Joe Carlen, author of the acclaimed The Einstein of Money is out with a new book, A Brief History of Entrepreneurship. Joe’s guest post followed by full bio at the bottom of the post.
As I was writing my recent book, A Brief History of Entrepreneurship, I had many discussions with a patent attorney friend of mine about the inventor-entrepreneur. The latter, like 18th century Britain’s James Watt and modern America’s Elon Musk, is a particular type of entrepreneur who stands at the intersection of profit-seeking and profound technological innovation. Yet, as it turns out, from antiquity until the present, the investor-entrepreneur is at least as prominent and significant as the more celebrated inventor-entrepreneurs. This piece, drawing partly from my recent book, highlights some compelling aspects of the intersection between investment and entrepreneurship.
One Shekel of Your Private Silver
The heading above is drawn from an actual exchange between entrepreneurs in ancient Mesopotamia, an economy powered by a surprisingly diverse array of credit and equity instruments. In fact, it is possible that the very concept of credit was the brainchild of the Mesopotamian entrepreneur, otherwise known as a merchant-adventurer.
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The origins of passive equity, arguably the central premise of modern finance, are traced to Mesopotamia: The merchant-capitalists and/or other parties would enter into agreements with the merchant-adventurers. These contracts would stipulate that the idle party (the merchant-capitalists) would provide the capital required by the merchant-adventurer who was undertaking the work and travel. Then, upon conclusion of the trade expedition, the profits would be split between the two parties.
The Via Sacra – The Wall Street of Ancient Rome
In stark contrast to Mesopotamia, ancient Rome was the antithesis of an entrepreneurial society. In fact, the patrician class who wielded the power in that civilization so detested entrepreneurial activities that they were delegated to the lowly plebeians and even to slaves. Regarding the former, those who met a threshold of property ownership were granted horses to serve as legionaries in the Roman army and thus this group became known as equitibus, equestrians.
These higher class plebes recognized that, due to patrician disdain for entrepreneurship, many profit making opportunities were theirs for the taking. So, as the Roman Empire proceeded to expand throughout the known world, not only did equestrian contractors develop many of the largest foreign building projects but they took the initiative to sell shares in those projects to Roman citizens, generally patricians and fellow equestrians. Soon, a substantial number of these horseback entrepreneurs found themselves working as stock promoters and investment bankers on Rome’s Via Sacra, the Wall Street of antiquity.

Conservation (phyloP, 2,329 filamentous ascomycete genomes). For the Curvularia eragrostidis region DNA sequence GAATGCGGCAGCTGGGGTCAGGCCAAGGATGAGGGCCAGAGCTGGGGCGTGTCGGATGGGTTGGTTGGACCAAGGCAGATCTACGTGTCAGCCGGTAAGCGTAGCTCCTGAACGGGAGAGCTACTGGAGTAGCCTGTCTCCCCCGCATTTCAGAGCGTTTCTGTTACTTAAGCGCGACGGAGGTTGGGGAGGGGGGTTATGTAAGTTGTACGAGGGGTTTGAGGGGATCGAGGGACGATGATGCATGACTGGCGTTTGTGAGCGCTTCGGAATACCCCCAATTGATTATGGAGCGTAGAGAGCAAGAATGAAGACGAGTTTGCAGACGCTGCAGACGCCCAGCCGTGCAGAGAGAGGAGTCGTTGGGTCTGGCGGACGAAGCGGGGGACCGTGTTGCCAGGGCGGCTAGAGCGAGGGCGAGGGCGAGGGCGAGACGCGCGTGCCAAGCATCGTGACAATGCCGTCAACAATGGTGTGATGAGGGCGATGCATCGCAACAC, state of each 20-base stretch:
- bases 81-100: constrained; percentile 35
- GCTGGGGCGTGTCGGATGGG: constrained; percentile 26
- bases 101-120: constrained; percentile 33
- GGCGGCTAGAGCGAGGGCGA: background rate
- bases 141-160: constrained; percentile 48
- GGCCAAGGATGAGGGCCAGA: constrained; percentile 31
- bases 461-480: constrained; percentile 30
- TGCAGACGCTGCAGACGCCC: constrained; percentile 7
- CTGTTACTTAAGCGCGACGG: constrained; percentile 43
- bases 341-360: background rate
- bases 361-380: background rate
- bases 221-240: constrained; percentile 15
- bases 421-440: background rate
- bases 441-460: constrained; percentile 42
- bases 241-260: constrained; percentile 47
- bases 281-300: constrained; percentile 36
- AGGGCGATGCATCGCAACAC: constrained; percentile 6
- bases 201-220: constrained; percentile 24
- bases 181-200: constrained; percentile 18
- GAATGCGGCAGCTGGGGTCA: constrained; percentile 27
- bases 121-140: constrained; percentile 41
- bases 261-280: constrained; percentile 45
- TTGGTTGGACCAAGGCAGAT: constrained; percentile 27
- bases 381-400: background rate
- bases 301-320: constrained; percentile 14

As entrepreneurship languished in Europe during the Middle Ages, it found greener pastures further east in the emerging civilization of Islam and, even further east, in Tang and Song Dynasty China. In fact, the latter still stands as one of history’s most definitive examples of an entrepreneurial society. The span of those two dynasties (618 – 1279) was also a time of tremendous creativity in Chinese society: Notable innovations included paper money (mid-800’s), canal locks (984), the compass (1044), gunpowder (1044), movable type (1045), mechanical clocks (1092), and playing cards (1122).
This inventiveness also transformed the realm of investment, particularly during the Song Dynasty. Curiously, many of the change agents were found among the country’s half-million Buddhist monks whose institutions were among the most prevalent and creative sources of loan capital and investment opportunities. They were so adept at devising profitable financial instruments which, in turn, funded their pawnshops and other businesses, that these monks amassed enough wealth to arouse the envy of dynasty rulers – a sure sign of great success.